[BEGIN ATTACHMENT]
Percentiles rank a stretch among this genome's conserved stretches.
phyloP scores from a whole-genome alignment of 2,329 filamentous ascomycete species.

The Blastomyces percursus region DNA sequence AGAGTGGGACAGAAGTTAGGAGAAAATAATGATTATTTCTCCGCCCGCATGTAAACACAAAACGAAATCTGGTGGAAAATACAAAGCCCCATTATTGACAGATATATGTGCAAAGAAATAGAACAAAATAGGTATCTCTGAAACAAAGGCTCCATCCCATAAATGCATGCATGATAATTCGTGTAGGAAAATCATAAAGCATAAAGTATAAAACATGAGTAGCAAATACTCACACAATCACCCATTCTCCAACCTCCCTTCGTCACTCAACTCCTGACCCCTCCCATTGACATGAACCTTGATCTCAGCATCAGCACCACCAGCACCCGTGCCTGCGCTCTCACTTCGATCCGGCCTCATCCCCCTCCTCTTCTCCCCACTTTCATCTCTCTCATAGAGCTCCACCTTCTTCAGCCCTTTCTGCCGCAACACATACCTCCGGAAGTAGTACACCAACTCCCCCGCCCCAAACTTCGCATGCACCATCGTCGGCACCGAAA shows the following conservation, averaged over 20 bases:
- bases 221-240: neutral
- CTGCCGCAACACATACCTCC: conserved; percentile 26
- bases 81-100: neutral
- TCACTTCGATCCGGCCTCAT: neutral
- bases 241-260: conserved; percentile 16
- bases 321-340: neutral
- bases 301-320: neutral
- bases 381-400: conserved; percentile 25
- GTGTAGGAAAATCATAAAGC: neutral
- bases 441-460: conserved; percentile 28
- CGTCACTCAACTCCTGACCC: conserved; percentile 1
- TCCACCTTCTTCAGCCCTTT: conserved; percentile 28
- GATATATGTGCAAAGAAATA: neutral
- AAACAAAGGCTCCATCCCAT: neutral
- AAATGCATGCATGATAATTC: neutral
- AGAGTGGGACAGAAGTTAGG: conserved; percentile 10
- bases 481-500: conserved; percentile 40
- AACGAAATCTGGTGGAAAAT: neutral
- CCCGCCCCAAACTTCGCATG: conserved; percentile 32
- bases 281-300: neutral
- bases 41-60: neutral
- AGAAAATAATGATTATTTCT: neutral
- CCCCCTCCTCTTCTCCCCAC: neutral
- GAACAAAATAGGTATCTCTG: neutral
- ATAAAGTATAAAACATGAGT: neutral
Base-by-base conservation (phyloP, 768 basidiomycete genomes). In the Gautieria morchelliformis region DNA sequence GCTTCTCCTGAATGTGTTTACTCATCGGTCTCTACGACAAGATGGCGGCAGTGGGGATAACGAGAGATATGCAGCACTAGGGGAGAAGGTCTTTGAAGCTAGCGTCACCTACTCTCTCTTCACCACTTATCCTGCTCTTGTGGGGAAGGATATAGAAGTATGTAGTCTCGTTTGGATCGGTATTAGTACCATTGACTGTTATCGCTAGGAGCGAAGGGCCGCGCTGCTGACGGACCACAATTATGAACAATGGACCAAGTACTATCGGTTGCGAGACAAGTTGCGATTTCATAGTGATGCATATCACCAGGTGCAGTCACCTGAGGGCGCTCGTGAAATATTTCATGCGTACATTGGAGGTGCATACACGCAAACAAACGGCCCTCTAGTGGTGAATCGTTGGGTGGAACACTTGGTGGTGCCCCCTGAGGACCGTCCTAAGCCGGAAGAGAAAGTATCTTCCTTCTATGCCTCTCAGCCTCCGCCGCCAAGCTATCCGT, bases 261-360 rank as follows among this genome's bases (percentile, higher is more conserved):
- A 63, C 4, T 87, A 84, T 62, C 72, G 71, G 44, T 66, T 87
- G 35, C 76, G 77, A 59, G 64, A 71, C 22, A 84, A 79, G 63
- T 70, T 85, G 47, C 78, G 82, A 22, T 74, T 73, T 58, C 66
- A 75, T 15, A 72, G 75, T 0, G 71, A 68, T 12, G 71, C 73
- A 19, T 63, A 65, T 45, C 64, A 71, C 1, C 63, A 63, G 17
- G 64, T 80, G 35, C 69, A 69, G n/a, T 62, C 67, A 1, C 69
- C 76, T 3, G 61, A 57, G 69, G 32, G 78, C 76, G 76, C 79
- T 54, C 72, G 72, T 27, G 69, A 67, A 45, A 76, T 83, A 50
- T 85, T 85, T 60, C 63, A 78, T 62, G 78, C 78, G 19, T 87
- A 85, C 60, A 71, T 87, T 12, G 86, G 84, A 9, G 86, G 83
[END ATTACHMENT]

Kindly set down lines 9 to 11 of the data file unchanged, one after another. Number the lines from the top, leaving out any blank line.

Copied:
- bases 321-340: neutral
- bases 301-320: neutral
- bases 381-400: conserved; percentile 25